Wind and dry vegetation is a recipe for disaster in California.
By Ken May
California Senator Dianne Feinstein stated that California could be in for a severe fire season. Weather events of the recent past seem to support her prediction.
This past winter, we experienced the heaviest rainfall in years, even more than the vaunted El Nino the previous year. Of course, the rain made plants and trees turn green and grow beautifully but the latest heat wave has dried out much of the vegetation. To make matters worse, six years of drought have killed over 100 million trees in California.
Dead trees and dried brush feed wildfires while wind, much which is propagated by the fires themselves, spreads the fires at a dangerously rapid rate.
We’ve been lucky so far compared to Arizona and Utah which is currently fighting a series of infernos but California is set up for the perfect storm of a horrendous fire season.
What caused the fires in Arizona and Utah? The Brian Head Fire in Utah was started by a man using a weed torch. The Santa Clarita fire was caused by a car crash that sparked a brush fire which spread rapidly. Other fires were started by discarded matches. Fireworks and camp fires which are not properly doused is a continual concern as well.
Do you have adequate homeowners insurance to cover loss by fire? What if your house burned to the ground? Will you get enough money from your insurance carrier to rebuild as good as before?
There are two reasons why the answer is often no. First, people seem to forget that the cost of contractors and building supplies skyrocket once a large fire incident begins. It’s simple supply and demand. There aren’t enough contractors and building materials to account for all of the property damaged during a wildfire so the prices go up because people are willing to pay supreme prices so as not to have to wait for months or even years to rebuild.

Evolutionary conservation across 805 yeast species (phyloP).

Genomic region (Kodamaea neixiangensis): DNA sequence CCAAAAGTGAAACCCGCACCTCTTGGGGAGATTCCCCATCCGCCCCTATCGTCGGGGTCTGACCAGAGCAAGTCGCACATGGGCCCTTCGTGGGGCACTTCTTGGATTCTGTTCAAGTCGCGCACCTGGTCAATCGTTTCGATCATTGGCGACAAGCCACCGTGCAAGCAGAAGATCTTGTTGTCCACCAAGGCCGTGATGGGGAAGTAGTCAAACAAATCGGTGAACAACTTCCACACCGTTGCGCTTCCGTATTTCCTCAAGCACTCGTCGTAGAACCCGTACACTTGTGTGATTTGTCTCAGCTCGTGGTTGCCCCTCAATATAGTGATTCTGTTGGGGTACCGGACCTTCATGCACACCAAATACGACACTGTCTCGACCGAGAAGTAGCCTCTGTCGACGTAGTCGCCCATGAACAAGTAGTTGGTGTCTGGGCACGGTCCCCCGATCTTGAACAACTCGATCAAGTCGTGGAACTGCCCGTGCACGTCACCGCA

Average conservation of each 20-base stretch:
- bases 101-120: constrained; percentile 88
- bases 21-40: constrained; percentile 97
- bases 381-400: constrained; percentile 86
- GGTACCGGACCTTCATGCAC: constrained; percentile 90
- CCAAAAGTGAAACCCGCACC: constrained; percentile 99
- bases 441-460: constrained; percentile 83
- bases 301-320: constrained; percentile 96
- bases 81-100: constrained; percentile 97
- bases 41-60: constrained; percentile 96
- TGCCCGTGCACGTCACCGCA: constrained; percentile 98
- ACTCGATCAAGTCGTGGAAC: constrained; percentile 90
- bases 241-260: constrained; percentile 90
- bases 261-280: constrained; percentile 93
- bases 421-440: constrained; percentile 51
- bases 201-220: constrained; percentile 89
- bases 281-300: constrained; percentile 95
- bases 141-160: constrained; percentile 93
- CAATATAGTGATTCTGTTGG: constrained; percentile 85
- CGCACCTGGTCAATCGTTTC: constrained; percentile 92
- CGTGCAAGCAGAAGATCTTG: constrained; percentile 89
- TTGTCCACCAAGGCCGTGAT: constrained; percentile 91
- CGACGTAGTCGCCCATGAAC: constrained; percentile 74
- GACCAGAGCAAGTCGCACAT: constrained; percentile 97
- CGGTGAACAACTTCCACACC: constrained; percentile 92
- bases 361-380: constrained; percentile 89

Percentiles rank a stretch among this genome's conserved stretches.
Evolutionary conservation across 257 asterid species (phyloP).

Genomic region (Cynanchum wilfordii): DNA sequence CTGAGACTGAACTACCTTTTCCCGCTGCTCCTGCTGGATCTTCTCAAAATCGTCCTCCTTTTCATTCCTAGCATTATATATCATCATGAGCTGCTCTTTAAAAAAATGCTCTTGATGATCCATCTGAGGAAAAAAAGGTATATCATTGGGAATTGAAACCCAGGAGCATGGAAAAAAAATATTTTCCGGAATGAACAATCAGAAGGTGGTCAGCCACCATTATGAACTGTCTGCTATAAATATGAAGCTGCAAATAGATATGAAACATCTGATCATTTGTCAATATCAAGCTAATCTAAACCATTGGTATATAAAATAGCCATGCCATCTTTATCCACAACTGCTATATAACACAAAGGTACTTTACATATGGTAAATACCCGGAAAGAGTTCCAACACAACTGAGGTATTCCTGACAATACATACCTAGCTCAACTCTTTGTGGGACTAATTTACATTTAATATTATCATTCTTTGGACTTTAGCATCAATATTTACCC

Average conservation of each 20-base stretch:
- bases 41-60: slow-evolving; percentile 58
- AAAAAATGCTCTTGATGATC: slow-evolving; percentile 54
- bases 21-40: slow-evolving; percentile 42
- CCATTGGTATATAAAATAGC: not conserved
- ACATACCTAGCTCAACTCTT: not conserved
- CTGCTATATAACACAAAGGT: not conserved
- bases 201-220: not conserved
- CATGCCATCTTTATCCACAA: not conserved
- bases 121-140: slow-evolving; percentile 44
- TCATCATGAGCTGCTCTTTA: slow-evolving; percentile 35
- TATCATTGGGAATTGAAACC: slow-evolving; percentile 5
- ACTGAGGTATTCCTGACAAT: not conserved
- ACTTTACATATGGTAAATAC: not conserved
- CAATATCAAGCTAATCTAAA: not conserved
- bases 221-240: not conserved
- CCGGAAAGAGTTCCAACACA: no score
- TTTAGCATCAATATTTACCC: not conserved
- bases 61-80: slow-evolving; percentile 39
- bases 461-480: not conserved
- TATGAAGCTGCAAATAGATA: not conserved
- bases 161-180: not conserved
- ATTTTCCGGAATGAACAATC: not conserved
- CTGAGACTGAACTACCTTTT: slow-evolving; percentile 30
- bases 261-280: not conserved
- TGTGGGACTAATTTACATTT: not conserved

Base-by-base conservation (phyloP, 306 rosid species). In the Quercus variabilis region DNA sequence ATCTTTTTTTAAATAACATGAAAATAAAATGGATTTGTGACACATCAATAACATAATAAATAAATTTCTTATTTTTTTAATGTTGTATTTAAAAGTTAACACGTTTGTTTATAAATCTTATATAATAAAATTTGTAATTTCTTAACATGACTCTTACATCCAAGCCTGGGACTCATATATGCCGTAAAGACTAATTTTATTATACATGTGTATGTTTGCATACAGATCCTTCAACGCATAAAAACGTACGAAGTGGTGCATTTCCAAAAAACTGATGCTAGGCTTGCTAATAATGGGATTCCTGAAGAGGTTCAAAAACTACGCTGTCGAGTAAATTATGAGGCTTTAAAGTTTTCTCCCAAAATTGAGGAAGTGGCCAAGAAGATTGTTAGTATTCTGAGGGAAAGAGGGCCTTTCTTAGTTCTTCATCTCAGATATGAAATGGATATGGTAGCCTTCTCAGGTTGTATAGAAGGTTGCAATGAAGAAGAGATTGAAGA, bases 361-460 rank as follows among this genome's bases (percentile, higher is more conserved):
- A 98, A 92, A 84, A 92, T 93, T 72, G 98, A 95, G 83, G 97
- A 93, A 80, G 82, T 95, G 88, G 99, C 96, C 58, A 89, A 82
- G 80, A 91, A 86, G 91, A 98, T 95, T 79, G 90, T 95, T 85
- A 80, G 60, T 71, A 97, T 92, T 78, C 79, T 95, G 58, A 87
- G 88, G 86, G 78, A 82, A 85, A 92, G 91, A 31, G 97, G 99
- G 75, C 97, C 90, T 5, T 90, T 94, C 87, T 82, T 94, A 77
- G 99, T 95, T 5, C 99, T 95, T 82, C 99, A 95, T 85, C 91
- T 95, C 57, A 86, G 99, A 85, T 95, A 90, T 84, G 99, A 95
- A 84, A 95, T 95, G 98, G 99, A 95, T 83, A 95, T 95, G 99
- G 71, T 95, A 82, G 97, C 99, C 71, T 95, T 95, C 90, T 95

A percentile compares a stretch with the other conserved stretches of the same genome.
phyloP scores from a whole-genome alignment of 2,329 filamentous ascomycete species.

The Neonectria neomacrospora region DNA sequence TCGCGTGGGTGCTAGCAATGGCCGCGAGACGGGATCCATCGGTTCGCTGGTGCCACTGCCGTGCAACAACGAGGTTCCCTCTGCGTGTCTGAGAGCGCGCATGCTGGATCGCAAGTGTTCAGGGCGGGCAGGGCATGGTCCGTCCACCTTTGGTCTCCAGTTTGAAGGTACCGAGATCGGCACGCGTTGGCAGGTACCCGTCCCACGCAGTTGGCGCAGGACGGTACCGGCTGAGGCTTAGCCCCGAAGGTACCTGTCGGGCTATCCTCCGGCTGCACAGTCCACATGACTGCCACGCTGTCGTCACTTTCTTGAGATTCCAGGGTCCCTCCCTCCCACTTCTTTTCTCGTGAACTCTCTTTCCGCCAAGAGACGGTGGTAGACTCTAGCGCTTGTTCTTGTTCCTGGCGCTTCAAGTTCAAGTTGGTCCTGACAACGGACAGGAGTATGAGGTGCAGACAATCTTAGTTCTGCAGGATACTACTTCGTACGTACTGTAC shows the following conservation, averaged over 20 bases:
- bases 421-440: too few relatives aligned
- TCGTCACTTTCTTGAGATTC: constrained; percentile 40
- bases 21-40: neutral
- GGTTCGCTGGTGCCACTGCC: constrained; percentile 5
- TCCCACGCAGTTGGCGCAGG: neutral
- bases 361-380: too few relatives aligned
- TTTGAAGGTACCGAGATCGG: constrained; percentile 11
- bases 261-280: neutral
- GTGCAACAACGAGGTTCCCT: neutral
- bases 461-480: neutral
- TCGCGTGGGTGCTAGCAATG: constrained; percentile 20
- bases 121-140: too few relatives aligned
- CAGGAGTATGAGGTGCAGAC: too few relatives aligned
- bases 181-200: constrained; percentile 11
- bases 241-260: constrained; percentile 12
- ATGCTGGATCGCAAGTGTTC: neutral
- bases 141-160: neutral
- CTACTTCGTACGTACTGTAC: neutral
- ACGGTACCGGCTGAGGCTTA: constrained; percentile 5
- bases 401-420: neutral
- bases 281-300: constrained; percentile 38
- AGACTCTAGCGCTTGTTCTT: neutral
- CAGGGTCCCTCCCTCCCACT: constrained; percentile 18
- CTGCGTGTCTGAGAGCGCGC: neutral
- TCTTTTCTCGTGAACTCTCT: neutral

The second reason is inadequate home insurance coverage. Price shoppers want a good deal but end up lacking proper coverage when needed. There are even some bad agents willing to sell cut-rate coverage in order to appear to be the “best deal”. Unfortunately, the amount of insurance falls within a fluid range which can lead to dirty tactics to gain the business. My staff and I certainly don’t want to ever be that person having to face a client who doesn’t have enough insurance to rebuild their home.
Some common sense things to do to help yourself include trimming trees and brush and make sure that they are not touching your house. You should also have a safe zone between brush and your home (often called defensible space). My house sits on a canyon and I am constantly fighting the homeowner’s association because I don’t feel that there is enough of a safety zone between my house and the foliage behind it. Finally, it is imperative to have adequate insurance remembering that costs go way up when the fires start. Don’t risk not rebuilding your home over a few dollars.
If you would like to review your current homeowners policy with a licensed agent in our office please call us at (760) 893-8055 or contact us via email.